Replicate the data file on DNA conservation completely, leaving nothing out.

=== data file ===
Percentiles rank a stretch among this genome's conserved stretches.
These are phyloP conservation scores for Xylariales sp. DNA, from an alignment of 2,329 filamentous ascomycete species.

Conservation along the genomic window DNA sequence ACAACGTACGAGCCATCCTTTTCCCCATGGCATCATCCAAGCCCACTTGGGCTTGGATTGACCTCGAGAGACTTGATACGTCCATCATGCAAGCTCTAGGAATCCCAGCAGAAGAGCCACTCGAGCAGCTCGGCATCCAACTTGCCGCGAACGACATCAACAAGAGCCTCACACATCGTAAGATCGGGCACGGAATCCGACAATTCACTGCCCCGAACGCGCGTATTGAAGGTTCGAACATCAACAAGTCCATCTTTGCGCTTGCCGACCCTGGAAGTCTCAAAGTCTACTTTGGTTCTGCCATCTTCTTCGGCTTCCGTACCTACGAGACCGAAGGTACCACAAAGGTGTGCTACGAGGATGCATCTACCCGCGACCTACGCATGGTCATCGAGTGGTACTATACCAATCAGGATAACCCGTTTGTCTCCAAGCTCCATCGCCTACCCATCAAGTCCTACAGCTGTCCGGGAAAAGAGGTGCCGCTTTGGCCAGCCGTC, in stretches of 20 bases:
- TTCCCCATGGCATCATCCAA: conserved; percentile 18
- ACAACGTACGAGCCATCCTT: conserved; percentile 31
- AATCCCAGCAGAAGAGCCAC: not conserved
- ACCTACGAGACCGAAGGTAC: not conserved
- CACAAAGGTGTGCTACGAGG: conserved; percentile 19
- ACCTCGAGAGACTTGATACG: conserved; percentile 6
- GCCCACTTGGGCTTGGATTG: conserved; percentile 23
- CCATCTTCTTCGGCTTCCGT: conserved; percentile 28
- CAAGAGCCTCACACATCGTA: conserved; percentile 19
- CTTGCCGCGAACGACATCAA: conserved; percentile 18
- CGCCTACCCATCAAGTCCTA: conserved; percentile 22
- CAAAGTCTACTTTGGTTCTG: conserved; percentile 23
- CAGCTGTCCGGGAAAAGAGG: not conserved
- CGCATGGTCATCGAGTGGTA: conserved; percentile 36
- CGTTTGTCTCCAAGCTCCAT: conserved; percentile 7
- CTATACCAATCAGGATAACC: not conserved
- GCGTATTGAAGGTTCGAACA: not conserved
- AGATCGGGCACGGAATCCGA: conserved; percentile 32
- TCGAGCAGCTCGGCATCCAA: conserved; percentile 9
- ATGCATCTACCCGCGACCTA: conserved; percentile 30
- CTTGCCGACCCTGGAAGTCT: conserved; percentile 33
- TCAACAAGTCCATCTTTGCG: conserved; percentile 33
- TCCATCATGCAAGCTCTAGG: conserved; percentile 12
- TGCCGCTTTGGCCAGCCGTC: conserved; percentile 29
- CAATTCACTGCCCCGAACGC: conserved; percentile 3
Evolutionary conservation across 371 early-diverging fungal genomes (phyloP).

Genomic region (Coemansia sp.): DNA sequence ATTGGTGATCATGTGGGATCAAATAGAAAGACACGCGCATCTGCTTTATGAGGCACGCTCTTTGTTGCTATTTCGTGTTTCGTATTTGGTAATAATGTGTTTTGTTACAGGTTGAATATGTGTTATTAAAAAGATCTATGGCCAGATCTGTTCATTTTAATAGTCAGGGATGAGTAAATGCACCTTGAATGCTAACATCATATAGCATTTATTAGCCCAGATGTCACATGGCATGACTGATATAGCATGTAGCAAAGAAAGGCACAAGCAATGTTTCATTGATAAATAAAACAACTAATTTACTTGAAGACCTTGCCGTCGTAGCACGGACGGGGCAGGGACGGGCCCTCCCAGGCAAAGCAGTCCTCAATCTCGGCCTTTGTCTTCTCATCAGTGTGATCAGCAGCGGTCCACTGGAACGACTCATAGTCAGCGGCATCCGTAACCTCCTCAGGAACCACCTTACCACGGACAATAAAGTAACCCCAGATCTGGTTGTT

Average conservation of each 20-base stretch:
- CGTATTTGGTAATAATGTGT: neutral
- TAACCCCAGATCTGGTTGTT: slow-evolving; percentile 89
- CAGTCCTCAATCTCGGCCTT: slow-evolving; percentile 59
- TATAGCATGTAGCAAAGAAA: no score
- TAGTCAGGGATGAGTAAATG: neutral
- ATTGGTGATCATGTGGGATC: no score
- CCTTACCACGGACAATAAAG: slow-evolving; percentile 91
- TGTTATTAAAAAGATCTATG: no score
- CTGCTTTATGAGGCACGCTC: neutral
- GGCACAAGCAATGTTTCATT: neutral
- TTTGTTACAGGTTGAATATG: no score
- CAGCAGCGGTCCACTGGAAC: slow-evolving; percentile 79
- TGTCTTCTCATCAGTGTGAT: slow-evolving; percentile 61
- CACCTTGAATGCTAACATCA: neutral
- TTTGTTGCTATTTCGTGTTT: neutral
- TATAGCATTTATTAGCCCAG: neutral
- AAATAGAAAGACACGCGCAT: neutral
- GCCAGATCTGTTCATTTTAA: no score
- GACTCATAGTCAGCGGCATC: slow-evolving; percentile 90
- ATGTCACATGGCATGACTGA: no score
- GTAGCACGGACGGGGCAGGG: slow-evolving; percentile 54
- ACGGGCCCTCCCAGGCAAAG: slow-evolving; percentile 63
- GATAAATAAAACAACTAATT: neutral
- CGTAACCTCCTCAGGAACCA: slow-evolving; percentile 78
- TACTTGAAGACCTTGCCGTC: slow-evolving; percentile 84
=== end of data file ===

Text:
Percentiles rank a stretch among this genome's conserved stretches.
These are phyloP conservation scores for Xylariales sp. DNA, from an alignment of 2,329 filamentous ascomycete species.

Conservation along the genomic window DNA sequence ACAACGTACGAGCCATCCTTTTCCCCATGGCATCATCCAAGCCCACTTGGGCTTGGATTGACCTCGAGAGACTTGATACGTCCATCATGCAAGCTCTAGGAATCCCAGCAGAAGAGCCACTCGAGCAGCTCGGCATCCAACTTGCCGCGAACGACATCAACAAGAGCCTCACACATCGTAAGATCGGGCACGGAATCCGACAATTCACTGCCCCGAACGCGCGTATTGAAGGTTCGAACATCAACAAGTCCATCTTTGCGCTTGCCGACCCTGGAAGTCTCAAAGTCTACTTTGGTTCTGCCATCTTCTTCGGCTTCCGTACCTACGAGACCGAAGGTACCACAAAGGTGTGCTACGAGGATGCATCTACCCGCGACCTACGCATGGTCATCGAGTGGTACTATACCAATCAGGATAACCCGTTTGTCTCCAAGCTCCATCGCCTACCCATCAAGTCCTACAGCTGTCCGGGAAAAGAGGTGCCGCTTTGGCCAGCCGTC, in stretches of 20 bases:
- TTCCCCATGGCATCATCCAA: conserved; percentile 18
- ACAACGTACGAGCCATCCTT: conserved; percentile 31
- AATCCCAGCAGAAGAGCCAC: not conserved
- ACCTACGAGACCGAAGGTAC: not conserved
- CACAAAGGTGTGCTACGAGG: conserved; percentile 19
- ACCTCGAGAGACTTGATACG: conserved; percentile 6
- GCCCACTTGGGCTTGGATTG: conserved; percentile 23
- CCATCTTCTTCGGCTTCCGT: conserved; percentile 28
- CAAGAGCCTCACACATCGTA: conserved; percentile 19
- CTTGCCGCGAACGACATCAA: conserved; percentile 18
- CGCCTACCCATCAAGTCCTA: conserved; percentile 22
- CAAAGTCTACTTTGGTTCTG: conserved; percentile 23
- CAGCTGTCCGGGAAAAGAGG: not conserved
- CGCATGGTCATCGAGTGGTA: conserved; percentile 36
- CGTTTGTCTCCAAGCTCCAT: conserved; percentile 7
- CTATACCAATCAGGATAACC: not conserved
- GCGTATTGAAGGTTCGAACA: not conserved
- AGATCGGGCACGGAATCCGA: conserved; percentile 32
- TCGAGCAGCTCGGCATCCAA: conserved; percentile 9
- ATGCATCTACCCGCGACCTA: conserved; percentile 30
- CTTGCCGACCCTGGAAGTCT: conserved; percentile 33
- TCAACAAGTCCATCTTTGCG: conserved; percentile 33
- TCCATCATGCAAGCTCTAGG: conserved; percentile 12
- TGCCGCTTTGGCCAGCCGTC: conserved; percentile 29
- CAATTCACTGCCCCGAACGC: conserved; percentile 3
Evolutionary conservation across 371 early-diverging fungal genomes (phyloP).

Genomic region (Coemansia sp.): DNA sequence ATTGGTGATCATGTGGGATCAAATAGAAAGACACGCGCATCTGCTTTATGAGGCACGCTCTTTGTTGCTATTTCGTGTTTCGTATTTGGTAATAATGTGTTTTGTTACAGGTTGAATATGTGTTATTAAAAAGATCTATGGCCAGATCTGTTCATTTTAATAGTCAGGGATGAGTAAATGCACCTTGAATGCTAACATCATATAGCATTTATTAGCCCAGATGTCACATGGCATGACTGATATAGCATGTAGCAAAGAAAGGCACAAGCAATGTTTCATTGATAAATAAAACAACTAATTTACTTGAAGACCTTGCCGTCGTAGCACGGACGGGGCAGGGACGGGCCCTCCCAGGCAAAGCAGTCCTCAATCTCGGCCTTTGTCTTCTCATCAGTGTGATCAGCAGCGGTCCACTGGAACGACTCATAGTCAGCGGCATCCGTAACCTCCTCAGGAACCACCTTACCACGGACAATAAAGTAACCCCAGATCTGGTTGTT

Average conservation of each 20-base stretch:
- CGTATTTGGTAATAATGTGT: neutral
- TAACCCCAGATCTGGTTGTT: slow-evolving; percentile 89
- CAGTCCTCAATCTCGGCCTT: slow-evolving; percentile 59
- TATAGCATGTAGCAAAGAAA: no score
- TAGTCAGGGATGAGTAAATG: neutral
- ATTGGTGATCATGTGGGATC: no score
- CCTTACCACGGACAATAAAG: slow-evolving; percentile 91
- TGTTATTAAAAAGATCTATG: no score
- CTGCTTTATGAGGCACGCTC: neutral
- GGCACAAGCAATGTTTCATT: neutral
- TTTGTTACAGGTTGAATATG: no score
- CAGCAGCGGTCCACTGGAAC: slow-evolving; percentile 79
- TGTCTTCTCATCAGTGTGAT: slow-evolving; percentile 61
- CACCTTGAATGCTAACATCA: neutral
- TTTGTTGCTATTTCGTGTTT: neutral
- TATAGCATTTATTAGCCCAG: neutral
- AAATAGAAAGACACGCGCAT: neutral
- GCCAGATCTGTTCATTTTAA: no score
- GACTCATAGTCAGCGGCATC: slow-evolving; percentile 90
- ATGTCACATGGCATGACTGA: no score
- GTAGCACGGACGGGGCAGGG: slow-evolving; percentile 54
- ACGGGCCCTCCCAGGCAAAG: slow-evolving; percentile 63
- GATAAATAAAACAACTAATT: neutral
- CGTAACCTCCTCAGGAACCA: slow-evolving; percentile 78
- TACTTGAAGACCTTGCCGTC: slow-evolving; percentile 84